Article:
There might be no skate trick more responsible for ending people’s pursuit of skating than the failed Drop In. Because honestly, if not attempted properly or without the proper instruction, Dropping In is the first real trick that can lead inexperienced skaters to be significantly injured.
That being said, at GOSKATE we pride ourselves on the amount of successful student skateboarders we’ve been able to teach How To Drop In. And not just once but in perpetuity and on bigger and bigger obstacles.
We can guarantee our ability to teach you or your loved ones how to drop in safely with our expert GOSKATE instructors, who are not just lifelong skateboarders but highly trained teachers of skateboarding.
So while we offer you this comprehensive How To Drop In Step by Step Guide, we encourage you to contact GOSKATE today to book a one on one skate lesson for even further success.
As your number one trusted guide for learning how to skateboard, let’s go over what we’ll be covering in this article:
- When Are You Ready to Learn How To Drop In for the First Time?
- How To Practice Warming Up for Dropping In
- How To Drop In [Step by Step]
- Proven Tips for Successful Drop In
- Reason Why Drop In Lead to Falling (And How to Avoid Them)
- Most Iconic Drop Ins in Skateboarding History
- Bonus** How To Acid Drop
When Are You Ready to Learn How To Drop In for the First Time?
It can be difficult to know when you’re ready to learn how to drop in for the first time. As it often is with skateboarding, you should go with your gut. But there are certain milestones you’ll probably want to have hit before you attempt dropping in.
You’ve mastered the beginner skate tricks: The kick turn, tic tac, and revert are under your mastery of beginner skateboard tricks. You are comfortable with lifting your back wheels and front wheels and shifting your front foot and back foot when needed to render your board in certain ways.
You’re in the process of learning how to Ollie and Ollie higher: While it isn’t necessary to learn how to ollie before you drop in, especially if you prefer transition or vert skating over street, it is a good sign that you’re at the skill level needed to learn how to drop in. We have a complete guide to learning how to ollie if you ever find yourself in need of some extra pop!
You’re comfortable being at the skatepark: This is a rather important element of being ready to learn how to drop in, as dropping in generally requires a quarter pipe or mini ramp found at a skatepark. You also will exit the ramp on your way down with considerable velocity and should know if you’re about to rocket off into oncoming skate traffic.
You can visualize a successful Drop In: Visualization is key in learning any skateboarding trick. You might even have dreams of rolling away from your Drop In the night before it happens. Skaters will all tell you they’ve had dreams of landing tricks or daydreams for hours before they actually happen.
You Want to Learn How To Drop In: Okay, this might sound obvious but you would be surprised at the amount of skate moms or skate dads that force this trick upon their child. Skateboarding is all about self empowerment, you never have to do something you don’t want to do, especially if it’s leading you to not have fun or worse, getting injured. If you want to learn how to drop in, that’s a great sign you’re already capable of mastering this amazing trick.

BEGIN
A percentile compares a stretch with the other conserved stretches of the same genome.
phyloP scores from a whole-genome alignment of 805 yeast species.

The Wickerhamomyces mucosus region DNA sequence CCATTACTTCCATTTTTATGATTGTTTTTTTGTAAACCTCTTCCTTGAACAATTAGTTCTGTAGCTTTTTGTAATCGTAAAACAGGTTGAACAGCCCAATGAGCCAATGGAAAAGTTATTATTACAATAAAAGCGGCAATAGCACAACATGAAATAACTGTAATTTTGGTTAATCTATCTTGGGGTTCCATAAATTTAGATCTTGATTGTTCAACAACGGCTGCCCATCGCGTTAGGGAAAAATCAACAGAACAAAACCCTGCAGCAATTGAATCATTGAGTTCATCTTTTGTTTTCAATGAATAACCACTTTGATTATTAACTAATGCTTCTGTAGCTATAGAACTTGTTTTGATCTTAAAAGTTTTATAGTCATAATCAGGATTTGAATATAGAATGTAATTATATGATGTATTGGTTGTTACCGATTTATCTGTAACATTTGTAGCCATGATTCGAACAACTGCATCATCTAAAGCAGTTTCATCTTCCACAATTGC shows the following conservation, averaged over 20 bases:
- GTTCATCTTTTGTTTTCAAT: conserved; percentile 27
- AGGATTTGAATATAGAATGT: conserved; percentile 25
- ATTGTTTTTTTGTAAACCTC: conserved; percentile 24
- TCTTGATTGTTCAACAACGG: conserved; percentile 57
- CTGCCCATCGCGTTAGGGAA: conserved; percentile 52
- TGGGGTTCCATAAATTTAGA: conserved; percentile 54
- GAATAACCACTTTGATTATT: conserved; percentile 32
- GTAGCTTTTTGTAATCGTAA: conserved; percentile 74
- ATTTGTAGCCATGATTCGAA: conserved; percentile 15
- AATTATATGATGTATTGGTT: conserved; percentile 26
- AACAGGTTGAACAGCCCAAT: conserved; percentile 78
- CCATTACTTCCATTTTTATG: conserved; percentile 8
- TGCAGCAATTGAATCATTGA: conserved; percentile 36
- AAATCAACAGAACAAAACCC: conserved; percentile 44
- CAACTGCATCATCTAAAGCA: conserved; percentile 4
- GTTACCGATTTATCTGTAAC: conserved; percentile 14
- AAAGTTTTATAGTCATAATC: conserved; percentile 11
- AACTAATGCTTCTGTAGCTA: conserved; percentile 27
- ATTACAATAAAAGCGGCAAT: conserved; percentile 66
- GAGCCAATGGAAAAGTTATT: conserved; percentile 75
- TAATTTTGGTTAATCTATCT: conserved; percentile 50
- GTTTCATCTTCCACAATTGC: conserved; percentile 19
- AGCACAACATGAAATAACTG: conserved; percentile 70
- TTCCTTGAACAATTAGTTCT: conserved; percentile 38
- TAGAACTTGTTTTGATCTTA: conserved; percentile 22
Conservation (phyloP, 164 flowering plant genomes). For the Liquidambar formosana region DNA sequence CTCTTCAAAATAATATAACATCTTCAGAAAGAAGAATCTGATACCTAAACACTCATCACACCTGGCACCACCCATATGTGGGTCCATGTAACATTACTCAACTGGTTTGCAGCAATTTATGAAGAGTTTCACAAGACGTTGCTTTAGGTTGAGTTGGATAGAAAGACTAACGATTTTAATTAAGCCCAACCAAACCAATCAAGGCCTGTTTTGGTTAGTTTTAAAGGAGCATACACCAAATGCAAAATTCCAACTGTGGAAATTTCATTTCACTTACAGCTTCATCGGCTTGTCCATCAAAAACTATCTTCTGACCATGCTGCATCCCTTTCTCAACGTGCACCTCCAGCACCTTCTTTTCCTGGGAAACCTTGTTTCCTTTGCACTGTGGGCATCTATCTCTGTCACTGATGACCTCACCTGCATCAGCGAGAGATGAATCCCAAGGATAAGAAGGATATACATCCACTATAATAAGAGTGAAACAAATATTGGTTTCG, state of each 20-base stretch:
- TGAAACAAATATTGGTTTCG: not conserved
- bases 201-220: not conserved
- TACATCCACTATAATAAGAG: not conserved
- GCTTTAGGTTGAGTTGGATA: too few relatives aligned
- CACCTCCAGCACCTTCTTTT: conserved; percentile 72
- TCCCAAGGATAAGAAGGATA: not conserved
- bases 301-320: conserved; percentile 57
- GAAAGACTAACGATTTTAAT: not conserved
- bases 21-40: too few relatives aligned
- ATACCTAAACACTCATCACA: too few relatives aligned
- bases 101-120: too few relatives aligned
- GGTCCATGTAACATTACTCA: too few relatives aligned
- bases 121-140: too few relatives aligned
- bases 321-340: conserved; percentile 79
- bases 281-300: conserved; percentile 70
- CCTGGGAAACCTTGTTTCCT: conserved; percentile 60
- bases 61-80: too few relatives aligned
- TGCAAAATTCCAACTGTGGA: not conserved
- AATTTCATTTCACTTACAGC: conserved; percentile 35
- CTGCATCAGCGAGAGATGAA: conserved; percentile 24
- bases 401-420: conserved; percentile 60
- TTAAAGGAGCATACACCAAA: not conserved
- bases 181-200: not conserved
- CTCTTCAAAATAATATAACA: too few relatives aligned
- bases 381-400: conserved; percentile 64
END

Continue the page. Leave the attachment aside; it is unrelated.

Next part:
How To Drop In [Step by Step]
Go ahead and jam your back wheels and back truck onto the coping. You’ll notice if they are secure or not when you wiggle your back foot. That being said, you probably want about half your foot split on the deck of the ramp and the tail of the board, with just enough weight on the back of the board to be able to come off the ramp smoothly.
However, be conscious of having enough of your foot off the board to confidently be in control of shifting your body weight when the time comes.
You want your front shoulder and front truck to be aligned for a successful transfer of weight from the deck of the ramp onto your front foot. This comes in the form of the momentum from your upper body carrying you onto your front truck and through the drop in.
So when you place your front foot on the board, you’ll still be leaning on your back foot. Our GOSKATE instructors will help you check if your upper body is aligned enough. From there you’ll be able to lean in and lead your body weight transfer by looking at where your lead shoulder is compared to your front foot on the board.
Okay, down to the nitty-gritty. You’re about to do your first drop in!
Lead with the top of your body, preferably with your head and press all your weight onto your front foot and lean in fully with a full transfer of momentum like a tree falling over.
By keeping your front leading shoulder below your back shoulder, you have a marker for making sure you’re transferring your body weight enough to the front of your board. There are more tips below like holding your nose to stay low enough to have control of your center of gravity.
But otherwise, if you’ve learned all your weight you should be slapping all four wheels onto the ramp.
While not everyone will instinctively be able to let go of their weight on their first few go’s, everyone will need to slap their front two wheels onto the ramp (as hard as you can) to guarantee you make the drop in. This is produced from the above steps of transferring your weight fully onto your front foot and leaning in forward down the ramp.
As you’ll see later in the tips section, always lean forward and remember to always commit. Our GOSKATE instructors have secrets of their own to guarantee the four wheels ride away.